Among Thai speakers, anyone who can name all of the vegetables and fruits whose name begins with the syllable ''ma'' in Thai can lay claim to real expertise where produce is concerned. Even non-Thai speakers with the most cursory knowledge of the language must have noticed this sound coming up non-stop when Thai friends start talking about fruit.
Documentation on the ma fruits and vegetables would fill terabytes of hard disk space. Just for starters there are: mamuang (mango), makrut (kaffir lime), malako (papaya), matoom (bael fruit), ma khwit (wood apple), maphrao (coconut), makham (tamarind), makhuea (aubergine), manao (lime), maprang (plum mango) and mayom (star gooseberry). And these are just some of the better-known ones. There are three more ma plants whose fruit have become obscure or unfamiliar, maybe because they have no place in the daily life of many Thais, are hard to find or possibly because there is no one around now to make a case for them, especially in Bangkok, where the in-with-the-new, out-with-the-old mindset is so strong.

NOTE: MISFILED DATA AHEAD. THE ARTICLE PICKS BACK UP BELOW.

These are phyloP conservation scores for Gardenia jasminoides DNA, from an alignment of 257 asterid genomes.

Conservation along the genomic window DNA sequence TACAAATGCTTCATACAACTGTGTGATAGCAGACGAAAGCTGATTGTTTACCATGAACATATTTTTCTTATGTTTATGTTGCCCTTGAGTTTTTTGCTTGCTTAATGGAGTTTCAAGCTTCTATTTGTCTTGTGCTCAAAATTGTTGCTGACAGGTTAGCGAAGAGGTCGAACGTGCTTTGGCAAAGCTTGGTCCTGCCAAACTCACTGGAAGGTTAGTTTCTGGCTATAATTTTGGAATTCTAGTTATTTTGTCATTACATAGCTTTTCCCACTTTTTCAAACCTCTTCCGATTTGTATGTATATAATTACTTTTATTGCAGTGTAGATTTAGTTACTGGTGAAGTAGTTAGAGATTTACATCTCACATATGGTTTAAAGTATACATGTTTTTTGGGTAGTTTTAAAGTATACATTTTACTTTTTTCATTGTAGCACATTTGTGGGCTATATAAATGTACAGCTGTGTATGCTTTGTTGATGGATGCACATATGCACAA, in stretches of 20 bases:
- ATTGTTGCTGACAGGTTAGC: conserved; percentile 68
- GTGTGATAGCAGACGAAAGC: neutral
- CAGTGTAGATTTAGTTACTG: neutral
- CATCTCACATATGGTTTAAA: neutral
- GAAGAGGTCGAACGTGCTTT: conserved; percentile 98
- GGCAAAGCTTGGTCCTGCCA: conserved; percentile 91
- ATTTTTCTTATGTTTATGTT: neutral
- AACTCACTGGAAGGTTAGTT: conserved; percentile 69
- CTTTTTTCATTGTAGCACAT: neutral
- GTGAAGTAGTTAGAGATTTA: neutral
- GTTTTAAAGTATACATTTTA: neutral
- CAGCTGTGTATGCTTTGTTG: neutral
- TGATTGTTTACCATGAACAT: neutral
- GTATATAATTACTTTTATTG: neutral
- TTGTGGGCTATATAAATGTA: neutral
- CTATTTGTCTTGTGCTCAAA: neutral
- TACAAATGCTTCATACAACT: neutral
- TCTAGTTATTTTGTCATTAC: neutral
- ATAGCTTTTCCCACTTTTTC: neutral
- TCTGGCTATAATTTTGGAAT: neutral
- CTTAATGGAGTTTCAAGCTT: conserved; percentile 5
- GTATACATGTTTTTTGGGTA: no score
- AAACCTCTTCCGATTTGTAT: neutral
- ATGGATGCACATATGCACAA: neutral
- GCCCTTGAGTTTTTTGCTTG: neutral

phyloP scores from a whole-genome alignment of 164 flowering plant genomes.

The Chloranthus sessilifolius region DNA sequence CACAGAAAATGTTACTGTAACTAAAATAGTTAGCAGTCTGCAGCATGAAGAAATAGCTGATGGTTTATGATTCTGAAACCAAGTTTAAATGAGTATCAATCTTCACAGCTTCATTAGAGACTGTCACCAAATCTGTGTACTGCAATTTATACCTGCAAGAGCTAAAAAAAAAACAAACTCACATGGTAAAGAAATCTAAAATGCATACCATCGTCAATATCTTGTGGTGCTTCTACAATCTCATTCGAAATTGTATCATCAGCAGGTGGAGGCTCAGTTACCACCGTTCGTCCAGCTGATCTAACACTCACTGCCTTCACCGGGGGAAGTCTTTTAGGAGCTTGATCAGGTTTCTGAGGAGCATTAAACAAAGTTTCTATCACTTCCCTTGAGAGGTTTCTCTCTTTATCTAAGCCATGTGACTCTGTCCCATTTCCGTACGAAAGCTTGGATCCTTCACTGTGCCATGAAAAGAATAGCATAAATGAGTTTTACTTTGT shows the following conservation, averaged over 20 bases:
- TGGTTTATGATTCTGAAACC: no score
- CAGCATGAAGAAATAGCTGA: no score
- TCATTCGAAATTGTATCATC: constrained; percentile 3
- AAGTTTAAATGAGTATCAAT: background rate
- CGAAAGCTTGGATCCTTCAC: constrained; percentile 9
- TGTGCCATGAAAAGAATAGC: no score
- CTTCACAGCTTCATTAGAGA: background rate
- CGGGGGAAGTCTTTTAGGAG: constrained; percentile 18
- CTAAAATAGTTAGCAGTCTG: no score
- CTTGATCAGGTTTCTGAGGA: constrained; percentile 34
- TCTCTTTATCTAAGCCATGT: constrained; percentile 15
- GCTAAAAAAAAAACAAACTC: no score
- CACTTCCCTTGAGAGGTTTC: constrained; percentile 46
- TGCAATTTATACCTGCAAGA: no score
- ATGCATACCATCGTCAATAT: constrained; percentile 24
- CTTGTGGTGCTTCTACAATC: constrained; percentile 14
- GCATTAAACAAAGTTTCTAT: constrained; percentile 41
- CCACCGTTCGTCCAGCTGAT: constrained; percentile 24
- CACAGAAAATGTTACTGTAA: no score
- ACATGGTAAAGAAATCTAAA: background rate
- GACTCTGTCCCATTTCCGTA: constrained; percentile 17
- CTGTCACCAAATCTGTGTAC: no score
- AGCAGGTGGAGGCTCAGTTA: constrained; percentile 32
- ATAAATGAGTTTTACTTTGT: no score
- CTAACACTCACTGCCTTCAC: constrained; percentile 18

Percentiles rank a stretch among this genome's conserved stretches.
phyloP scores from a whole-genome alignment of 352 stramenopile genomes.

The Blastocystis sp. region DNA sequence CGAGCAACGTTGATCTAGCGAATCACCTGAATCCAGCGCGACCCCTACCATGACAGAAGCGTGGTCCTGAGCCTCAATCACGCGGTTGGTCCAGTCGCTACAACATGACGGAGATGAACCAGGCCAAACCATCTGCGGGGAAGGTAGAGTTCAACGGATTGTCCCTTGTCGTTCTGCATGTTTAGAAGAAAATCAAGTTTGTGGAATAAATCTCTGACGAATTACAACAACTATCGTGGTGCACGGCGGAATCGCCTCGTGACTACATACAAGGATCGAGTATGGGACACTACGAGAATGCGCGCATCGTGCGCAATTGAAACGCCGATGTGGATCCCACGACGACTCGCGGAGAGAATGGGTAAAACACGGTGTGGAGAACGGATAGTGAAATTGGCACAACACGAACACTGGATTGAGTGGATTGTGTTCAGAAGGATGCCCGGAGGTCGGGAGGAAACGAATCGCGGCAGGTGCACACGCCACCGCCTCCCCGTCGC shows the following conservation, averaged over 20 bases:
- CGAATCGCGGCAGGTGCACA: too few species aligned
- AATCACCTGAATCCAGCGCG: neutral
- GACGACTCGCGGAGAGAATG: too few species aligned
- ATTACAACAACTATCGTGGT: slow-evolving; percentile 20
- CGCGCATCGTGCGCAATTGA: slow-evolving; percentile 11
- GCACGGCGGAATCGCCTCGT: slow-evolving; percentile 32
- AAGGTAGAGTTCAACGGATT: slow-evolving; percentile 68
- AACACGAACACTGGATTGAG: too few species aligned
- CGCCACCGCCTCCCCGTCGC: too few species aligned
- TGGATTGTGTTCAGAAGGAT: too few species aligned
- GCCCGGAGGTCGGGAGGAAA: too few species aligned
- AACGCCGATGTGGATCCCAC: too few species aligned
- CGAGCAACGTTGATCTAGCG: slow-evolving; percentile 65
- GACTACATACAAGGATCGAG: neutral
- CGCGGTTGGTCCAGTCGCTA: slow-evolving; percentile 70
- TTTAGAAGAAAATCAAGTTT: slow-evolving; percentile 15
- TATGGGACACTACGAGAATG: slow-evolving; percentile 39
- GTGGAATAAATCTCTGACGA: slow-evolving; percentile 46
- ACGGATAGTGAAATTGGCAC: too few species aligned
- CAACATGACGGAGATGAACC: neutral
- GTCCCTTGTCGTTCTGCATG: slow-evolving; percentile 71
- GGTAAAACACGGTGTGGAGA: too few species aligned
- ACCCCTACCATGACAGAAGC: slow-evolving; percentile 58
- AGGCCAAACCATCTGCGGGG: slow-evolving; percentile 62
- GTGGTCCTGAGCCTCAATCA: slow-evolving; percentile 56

These three fruits are the mawaeng (a type of aubergine), the ma-uek (furry aubergine) and the ma khwaen (small seeds similar to peppercorns). All three have excellent properties of their own, and are ingredients in some wonderful dishes.
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